The next point is whether Counts III and IV stated causes of action under the death statute. The position of plaintiff's counsel here brings to mind the statement of the court in the companion case of Glick v. Ballentine Produce, CA 8, 343 F.2d 839, 844, that: "* * * they [plaintiffs' counsel] obstinately refused the opportunity to amend their complaint to state a cause of action. Perhaps they are more desirous of attemping to establish a new principle." We do not have an affirmative record here of leave to amend, but neither do we have an indication of any attempt or request to amend in the particulars attacked. Counsel apparently seeks to state claims under § 537.080, which gives the right to sue for a wrongful death, but ignores the limitation upon the amount of recovery fixed by § 537.090. He apparently recognizes the binding effect of § 537.070, which describes and limits the persons who may sue and the limitations in time, both under that (penalty) section and under § 537.080. Counsel's position seems to be that the limitation in *615 § 537.090 upon the amount of recovery is unconstitutional. He cites again and quotes a speech of Judge Frantz of the Supreme Court of Colorado to the effect that under the Bill of Rights the courts shall be open to all people, a remedy afforded for every injury, and that the courts must provide a remedy to enforce constitutional mandates where none already exists. In that speech it was also supposedly stated (which, of course, merely becomes here an argument of counsel) that "there is no due process of law in a wrongful death statute which provides inadequate damages * * *." Counsel cite: In re French, 315 Mo. 75, 285 S.W. 513, 47 A.L.R. 688, and Neely v. St. Francis Hospital & School of Nursing, Inc., 192 Kan. 716, 391 P.2d 155. The first case is so wholly different on its facts that it does not merit discussion. In the second, the Kansas Court held that a statute exempting nonprofit hospital coporations from attachment and garnishment, except on obligations to the state or its subdivisions or on contract claims, contravened the Bill of Rights, in that it denied a remedy to some creditors and not others. The court had previously renounced its doctrine of charitable immunity and the new legislation was apparently intended as an answer to that ruling. We do not consider that opinion as persuasive here.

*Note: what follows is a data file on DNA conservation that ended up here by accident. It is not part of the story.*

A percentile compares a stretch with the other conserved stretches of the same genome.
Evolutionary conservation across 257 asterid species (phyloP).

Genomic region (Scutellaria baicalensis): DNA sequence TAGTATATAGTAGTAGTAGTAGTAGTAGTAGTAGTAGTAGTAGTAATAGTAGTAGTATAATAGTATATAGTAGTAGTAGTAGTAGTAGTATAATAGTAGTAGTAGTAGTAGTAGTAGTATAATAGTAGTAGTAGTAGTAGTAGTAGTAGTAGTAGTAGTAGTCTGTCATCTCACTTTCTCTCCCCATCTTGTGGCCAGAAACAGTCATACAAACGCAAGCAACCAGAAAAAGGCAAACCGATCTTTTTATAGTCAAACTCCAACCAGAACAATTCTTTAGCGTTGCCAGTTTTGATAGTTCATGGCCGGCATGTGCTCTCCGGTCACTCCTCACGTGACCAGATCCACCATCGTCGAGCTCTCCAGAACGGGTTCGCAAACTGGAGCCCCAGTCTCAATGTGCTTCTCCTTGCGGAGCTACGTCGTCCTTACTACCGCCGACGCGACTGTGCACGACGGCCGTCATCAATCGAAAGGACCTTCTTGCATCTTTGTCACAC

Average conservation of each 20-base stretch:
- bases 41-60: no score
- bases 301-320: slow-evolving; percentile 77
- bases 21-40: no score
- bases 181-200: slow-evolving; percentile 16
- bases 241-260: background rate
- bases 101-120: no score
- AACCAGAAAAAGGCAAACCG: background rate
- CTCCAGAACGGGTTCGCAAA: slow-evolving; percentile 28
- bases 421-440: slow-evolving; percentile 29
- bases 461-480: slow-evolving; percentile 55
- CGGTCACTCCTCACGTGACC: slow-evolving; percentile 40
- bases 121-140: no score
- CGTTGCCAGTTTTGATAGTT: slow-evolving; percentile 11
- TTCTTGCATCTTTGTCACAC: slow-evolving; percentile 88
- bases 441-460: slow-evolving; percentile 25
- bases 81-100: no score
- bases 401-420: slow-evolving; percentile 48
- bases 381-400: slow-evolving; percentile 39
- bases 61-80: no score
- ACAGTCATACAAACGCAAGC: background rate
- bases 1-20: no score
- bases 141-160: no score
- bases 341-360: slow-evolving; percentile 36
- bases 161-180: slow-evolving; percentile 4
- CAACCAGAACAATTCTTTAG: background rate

Counsel deals in the utmost generality with this point, relying on the principle of the right to a remedy for every injury (Art. 1, § 14, Mo.Const.), due process (§ 10) and the equality of rights under the law (§ 2). We find nothing in plaintiffs' citations or arguments which indicate any constitutional infirmity in a limitation on the amount of recovery in a death action. The legislature created the right of action where none existed before, and it may condition the right as it sees fit. It is worthy of note that we have not been cited to a single case, nor have we found any, where this limitation on the recovery has ever been questioned in Missouri as unconstitutional. We note that § 537.070, sometimes called the "penalty" section, also carries its own limitation. The amounts so provided in the two sections have been increased from time to time since our first enactment in 1855 (R.S.Mo.1855, Vol. 1, pp. 647-649). The legislature has thus indicated a specific intent that the pecuniary limitations included should be an integral part of the act, and it has never evidenced any intent that such limitations were separable and could be held invalid without destroying the entire act. Our Workmen's Compensation Act has been held constitutional against sundry attacks; it has been held not to constitute a special law or an arbitrary classification, not a denial of equal protection, and not violative of due process. Waterman v. Chicago Bridge & Iron Works, 328 Mo. 688, 41 S.W.2d 575; DeMay v. Liberty Foundry Co., 327 Mo. 495, 37 S.W.2d 640; Holder v. Elms Hotel Co., 338 Mo. 857, 92 S.W.2d 620, 104 A.L.R. 339; and this, despite the fact that it constitutes a complete substitution for the common law remedies (with specific exceptions). Sheets v. Hill Bros. Distributors, Inc., Mo., 379 S.W.2d 514. Counsel sought to distinguish that situation by the argument that there the legislature gave something to claimants. True, it gave to some a limited recovery for injury by accident occurring without negligence; but, at the same time, it limited the recovery of all those employees injured by negligence who would otherwise have had a common law right of action against their employers for the wrong. We see no difference in principle, and the limitations of our act do not infringe any constitutional rights. These plaintiffs had a valid, enforceable remedy under the act, like all other similar claimants; they may certainly not seek to use parts of the act and ignore a vital, integral and inseparable limitation. We have noted, more specifically, that in Richards v. United States, CA 10, 285 F.2d 521, at p. 525, the court said: "A right of action for wrongful death exists by statute in Missouri. Nelms v. Bright, Mo., 299 S.W.2d 483. * * * And at the time of such airplane crash, it was further provided by statute in Missouri that damages not to exceed $15,000 *616 might be awarded for wrongful death. RSMo.1939, § 3654. No limitation in respect to amount of damages is provided by statute in Oklahoma. But in creating the statutory right of action for wrongful death, it was competent for Missouri to fix the maximum amount of damages recoverable in an action under such statute." This was affirmed at 369 U.S. 1, 82 S. Ct. 585, 7 L. Ed. 2d 492.